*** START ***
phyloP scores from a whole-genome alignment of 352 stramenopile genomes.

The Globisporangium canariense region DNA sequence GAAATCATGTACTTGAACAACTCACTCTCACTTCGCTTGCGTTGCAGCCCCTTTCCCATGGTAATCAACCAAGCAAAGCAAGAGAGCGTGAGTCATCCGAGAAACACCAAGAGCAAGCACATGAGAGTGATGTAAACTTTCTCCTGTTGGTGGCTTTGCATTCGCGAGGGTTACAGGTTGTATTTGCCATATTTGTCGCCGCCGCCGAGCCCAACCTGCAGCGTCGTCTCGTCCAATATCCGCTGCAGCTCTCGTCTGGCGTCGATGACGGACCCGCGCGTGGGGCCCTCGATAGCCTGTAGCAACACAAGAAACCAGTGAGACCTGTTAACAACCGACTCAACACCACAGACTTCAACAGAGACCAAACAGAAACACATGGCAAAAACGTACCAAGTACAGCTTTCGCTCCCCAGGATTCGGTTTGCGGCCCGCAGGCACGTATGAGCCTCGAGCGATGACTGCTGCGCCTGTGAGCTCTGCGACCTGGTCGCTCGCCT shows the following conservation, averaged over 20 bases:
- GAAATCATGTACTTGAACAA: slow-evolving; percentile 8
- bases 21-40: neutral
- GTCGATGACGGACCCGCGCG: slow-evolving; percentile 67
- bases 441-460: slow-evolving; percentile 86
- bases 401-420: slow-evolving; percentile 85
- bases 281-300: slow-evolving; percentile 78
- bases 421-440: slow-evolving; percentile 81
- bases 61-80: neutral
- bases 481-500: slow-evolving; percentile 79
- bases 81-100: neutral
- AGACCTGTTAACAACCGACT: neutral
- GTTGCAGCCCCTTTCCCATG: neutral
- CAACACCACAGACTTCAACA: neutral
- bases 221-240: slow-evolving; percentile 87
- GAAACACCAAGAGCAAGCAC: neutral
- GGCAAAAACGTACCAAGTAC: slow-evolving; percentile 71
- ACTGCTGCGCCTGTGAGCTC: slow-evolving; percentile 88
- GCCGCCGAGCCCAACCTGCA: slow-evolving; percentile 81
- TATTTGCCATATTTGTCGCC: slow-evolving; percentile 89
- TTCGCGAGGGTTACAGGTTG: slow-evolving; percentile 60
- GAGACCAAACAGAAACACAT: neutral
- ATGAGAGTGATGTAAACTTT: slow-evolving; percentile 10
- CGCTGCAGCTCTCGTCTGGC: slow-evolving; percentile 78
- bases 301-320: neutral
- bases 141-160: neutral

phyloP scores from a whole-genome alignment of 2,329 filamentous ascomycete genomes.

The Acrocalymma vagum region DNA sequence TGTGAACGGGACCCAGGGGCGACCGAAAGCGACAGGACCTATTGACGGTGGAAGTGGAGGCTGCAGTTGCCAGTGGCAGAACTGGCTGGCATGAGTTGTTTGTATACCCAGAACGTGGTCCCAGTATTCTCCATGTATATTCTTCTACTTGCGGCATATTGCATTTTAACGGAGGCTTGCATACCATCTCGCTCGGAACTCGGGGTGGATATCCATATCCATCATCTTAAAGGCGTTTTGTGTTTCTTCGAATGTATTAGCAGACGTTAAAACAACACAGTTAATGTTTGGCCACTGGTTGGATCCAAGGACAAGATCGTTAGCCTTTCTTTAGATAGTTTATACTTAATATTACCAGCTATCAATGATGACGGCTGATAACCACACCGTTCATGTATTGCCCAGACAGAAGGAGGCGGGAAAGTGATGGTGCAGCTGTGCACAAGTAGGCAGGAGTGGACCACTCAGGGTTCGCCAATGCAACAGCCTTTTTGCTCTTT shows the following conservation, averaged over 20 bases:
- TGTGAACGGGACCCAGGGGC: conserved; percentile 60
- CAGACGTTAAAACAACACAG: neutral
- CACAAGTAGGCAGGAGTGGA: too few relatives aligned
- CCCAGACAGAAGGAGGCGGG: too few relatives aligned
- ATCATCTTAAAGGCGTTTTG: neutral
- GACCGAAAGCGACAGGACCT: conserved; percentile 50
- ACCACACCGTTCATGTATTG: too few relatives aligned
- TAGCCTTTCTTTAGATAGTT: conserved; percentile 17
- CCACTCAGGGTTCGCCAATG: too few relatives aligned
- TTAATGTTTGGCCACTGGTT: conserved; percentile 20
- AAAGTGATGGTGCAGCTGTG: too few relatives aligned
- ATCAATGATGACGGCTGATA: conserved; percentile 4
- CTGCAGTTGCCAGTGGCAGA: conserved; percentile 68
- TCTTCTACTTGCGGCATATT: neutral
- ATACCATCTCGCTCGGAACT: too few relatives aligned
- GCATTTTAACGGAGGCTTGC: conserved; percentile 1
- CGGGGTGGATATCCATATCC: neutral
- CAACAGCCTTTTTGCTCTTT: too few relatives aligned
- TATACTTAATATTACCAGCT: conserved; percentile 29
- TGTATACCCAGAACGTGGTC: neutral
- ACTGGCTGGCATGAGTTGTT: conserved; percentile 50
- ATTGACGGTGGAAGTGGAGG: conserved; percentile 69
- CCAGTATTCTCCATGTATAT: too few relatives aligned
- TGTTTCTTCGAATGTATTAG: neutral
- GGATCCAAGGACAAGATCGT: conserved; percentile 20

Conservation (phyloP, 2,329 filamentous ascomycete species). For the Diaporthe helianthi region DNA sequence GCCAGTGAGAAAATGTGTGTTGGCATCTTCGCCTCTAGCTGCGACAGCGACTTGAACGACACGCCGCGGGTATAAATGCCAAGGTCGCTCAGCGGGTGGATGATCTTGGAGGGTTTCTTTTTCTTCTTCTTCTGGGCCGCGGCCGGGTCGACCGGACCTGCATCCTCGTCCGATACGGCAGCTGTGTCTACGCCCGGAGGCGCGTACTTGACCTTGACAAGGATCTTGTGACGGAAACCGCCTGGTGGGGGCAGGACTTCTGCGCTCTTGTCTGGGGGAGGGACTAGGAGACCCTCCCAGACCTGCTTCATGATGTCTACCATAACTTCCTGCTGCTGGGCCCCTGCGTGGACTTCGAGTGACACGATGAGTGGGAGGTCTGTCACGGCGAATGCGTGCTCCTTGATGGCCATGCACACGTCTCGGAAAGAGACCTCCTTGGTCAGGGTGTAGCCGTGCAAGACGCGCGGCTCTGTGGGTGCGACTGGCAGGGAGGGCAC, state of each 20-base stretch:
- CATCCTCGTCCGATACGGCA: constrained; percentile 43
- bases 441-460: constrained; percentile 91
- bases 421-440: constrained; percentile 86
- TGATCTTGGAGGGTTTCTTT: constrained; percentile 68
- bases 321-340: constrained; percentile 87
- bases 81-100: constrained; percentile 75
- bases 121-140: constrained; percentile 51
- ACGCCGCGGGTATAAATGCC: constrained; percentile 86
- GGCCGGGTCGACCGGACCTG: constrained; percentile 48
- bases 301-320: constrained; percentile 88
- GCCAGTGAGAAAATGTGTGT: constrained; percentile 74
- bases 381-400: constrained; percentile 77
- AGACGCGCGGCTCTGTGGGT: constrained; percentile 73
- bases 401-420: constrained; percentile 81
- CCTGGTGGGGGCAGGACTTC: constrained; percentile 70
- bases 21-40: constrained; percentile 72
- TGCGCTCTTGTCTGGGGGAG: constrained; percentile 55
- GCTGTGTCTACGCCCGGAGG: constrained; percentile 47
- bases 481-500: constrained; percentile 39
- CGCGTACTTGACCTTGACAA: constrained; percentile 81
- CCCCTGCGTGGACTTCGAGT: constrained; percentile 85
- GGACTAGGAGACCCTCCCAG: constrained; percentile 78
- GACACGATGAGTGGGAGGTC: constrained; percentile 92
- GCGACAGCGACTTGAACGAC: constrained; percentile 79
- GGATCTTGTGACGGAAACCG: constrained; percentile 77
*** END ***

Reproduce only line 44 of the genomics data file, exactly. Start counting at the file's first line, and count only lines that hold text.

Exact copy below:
- ATACCATCTCGCTCGGAACT: too few relatives aligned